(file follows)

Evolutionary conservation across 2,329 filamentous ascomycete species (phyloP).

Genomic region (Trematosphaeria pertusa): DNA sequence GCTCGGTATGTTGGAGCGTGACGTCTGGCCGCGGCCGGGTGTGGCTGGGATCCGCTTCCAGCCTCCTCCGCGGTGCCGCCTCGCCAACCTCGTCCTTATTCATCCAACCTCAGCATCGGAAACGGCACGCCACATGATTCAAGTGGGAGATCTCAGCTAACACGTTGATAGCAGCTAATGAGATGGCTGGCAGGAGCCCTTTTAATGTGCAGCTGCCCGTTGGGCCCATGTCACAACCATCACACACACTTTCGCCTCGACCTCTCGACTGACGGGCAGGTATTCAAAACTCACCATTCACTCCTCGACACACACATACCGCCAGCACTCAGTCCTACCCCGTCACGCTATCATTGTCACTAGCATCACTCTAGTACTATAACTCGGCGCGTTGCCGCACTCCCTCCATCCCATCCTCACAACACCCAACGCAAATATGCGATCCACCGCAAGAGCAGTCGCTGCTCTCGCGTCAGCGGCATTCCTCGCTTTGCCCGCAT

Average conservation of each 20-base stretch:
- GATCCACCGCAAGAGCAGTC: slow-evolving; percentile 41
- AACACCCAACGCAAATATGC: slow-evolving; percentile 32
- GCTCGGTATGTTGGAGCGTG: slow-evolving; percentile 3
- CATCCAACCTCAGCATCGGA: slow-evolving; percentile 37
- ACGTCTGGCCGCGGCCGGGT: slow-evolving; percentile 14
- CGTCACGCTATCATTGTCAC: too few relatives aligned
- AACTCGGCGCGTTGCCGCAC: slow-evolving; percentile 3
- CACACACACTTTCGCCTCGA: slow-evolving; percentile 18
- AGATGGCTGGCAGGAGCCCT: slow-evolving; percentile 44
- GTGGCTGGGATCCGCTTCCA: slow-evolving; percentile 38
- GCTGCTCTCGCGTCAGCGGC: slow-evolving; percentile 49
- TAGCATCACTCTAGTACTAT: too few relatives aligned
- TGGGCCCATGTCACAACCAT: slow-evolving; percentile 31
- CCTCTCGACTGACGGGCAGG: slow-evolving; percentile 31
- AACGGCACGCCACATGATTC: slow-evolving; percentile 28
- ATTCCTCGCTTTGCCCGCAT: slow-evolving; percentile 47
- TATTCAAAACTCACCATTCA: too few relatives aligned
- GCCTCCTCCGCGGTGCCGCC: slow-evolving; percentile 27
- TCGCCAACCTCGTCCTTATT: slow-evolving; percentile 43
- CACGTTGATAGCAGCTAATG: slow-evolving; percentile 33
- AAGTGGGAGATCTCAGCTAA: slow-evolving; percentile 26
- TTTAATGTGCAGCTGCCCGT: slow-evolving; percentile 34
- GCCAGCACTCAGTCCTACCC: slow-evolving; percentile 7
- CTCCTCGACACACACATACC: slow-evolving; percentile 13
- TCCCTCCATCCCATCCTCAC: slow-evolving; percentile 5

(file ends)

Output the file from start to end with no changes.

Evolutionary conservation across 2,329 filamentous ascomycete species (phyloP).

Genomic region (Trematosphaeria pertusa): DNA sequence GCTCGGTATGTTGGAGCGTGACGTCTGGCCGCGGCCGGGTGTGGCTGGGATCCGCTTCCAGCCTCCTCCGCGGTGCCGCCTCGCCAACCTCGTCCTTATTCATCCAACCTCAGCATCGGAAACGGCACGCCACATGATTCAAGTGGGAGATCTCAGCTAACACGTTGATAGCAGCTAATGAGATGGCTGGCAGGAGCCCTTTTAATGTGCAGCTGCCCGTTGGGCCCATGTCACAACCATCACACACACTTTCGCCTCGACCTCTCGACTGACGGGCAGGTATTCAAAACTCACCATTCACTCCTCGACACACACATACCGCCAGCACTCAGTCCTACCCCGTCACGCTATCATTGTCACTAGCATCACTCTAGTACTATAACTCGGCGCGTTGCCGCACTCCCTCCATCCCATCCTCACAACACCCAACGCAAATATGCGATCCACCGCAAGAGCAGTCGCTGCTCTCGCGTCAGCGGCATTCCTCGCTTTGCCCGCAT

Average conservation of each 20-base stretch:
- GATCCACCGCAAGAGCAGTC: slow-evolving; percentile 41
- AACACCCAACGCAAATATGC: slow-evolving; percentile 32
- GCTCGGTATGTTGGAGCGTG: slow-evolving; percentile 3
- CATCCAACCTCAGCATCGGA: slow-evolving; percentile 37
- ACGTCTGGCCGCGGCCGGGT: slow-evolving; percentile 14
- CGTCACGCTATCATTGTCAC: too few relatives aligned
- AACTCGGCGCGTTGCCGCAC: slow-evolving; percentile 3
- CACACACACTTTCGCCTCGA: slow-evolving; percentile 18
- AGATGGCTGGCAGGAGCCCT: slow-evolving; percentile 44
- GTGGCTGGGATCCGCTTCCA: slow-evolving; percentile 38
- GCTGCTCTCGCGTCAGCGGC: slow-evolving; percentile 49
- TAGCATCACTCTAGTACTAT: too few relatives aligned
- TGGGCCCATGTCACAACCAT: slow-evolving; percentile 31
- CCTCTCGACTGACGGGCAGG: slow-evolving; percentile 31
- AACGGCACGCCACATGATTC: slow-evolving; percentile 28
- ATTCCTCGCTTTGCCCGCAT: slow-evolving; percentile 47
- TATTCAAAACTCACCATTCA: too few relatives aligned
- GCCTCCTCCGCGGTGCCGCC: slow-evolving; percentile 27
- TCGCCAACCTCGTCCTTATT: slow-evolving; percentile 43
- CACGTTGATAGCAGCTAATG: slow-evolving; percentile 33
- AAGTGGGAGATCTCAGCTAA: slow-evolving; percentile 26
- TTTAATGTGCAGCTGCCCGT: slow-evolving; percentile 34
- GCCAGCACTCAGTCCTACCC: slow-evolving; percentile 7
- CTCCTCGACACACACATACC: slow-evolving; percentile 13
- TCCCTCCATCCCATCCTCAC: slow-evolving; percentile 5